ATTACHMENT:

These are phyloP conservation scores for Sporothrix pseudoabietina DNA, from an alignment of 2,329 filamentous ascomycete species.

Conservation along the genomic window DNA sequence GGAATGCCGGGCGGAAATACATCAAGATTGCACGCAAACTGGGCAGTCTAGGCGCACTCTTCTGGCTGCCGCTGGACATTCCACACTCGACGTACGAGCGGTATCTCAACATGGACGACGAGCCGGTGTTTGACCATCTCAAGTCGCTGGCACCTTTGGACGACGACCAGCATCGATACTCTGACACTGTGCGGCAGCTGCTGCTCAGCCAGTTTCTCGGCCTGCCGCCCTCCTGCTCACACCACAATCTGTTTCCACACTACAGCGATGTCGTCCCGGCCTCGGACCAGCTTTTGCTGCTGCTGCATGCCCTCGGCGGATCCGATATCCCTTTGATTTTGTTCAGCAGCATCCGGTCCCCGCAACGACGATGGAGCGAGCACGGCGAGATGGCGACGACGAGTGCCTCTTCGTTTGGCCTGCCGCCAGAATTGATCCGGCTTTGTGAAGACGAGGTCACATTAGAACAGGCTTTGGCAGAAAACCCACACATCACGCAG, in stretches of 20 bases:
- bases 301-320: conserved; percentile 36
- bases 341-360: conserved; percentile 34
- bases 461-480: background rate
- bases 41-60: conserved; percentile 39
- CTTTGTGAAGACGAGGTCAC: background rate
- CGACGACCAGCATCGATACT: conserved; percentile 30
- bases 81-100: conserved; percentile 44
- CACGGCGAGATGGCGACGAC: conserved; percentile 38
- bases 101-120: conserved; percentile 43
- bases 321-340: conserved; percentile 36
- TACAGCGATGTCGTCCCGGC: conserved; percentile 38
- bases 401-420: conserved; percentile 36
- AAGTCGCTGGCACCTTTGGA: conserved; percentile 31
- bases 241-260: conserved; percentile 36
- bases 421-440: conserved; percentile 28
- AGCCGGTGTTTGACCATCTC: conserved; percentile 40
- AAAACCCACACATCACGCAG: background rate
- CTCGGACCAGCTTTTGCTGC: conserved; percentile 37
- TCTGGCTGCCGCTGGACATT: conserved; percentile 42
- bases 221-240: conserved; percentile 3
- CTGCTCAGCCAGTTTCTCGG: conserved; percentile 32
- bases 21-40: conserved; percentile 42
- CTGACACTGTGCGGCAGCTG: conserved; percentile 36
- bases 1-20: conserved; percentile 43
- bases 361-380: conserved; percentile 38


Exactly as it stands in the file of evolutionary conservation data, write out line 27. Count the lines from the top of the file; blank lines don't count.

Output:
- bases 361-380: conserved; percentile 38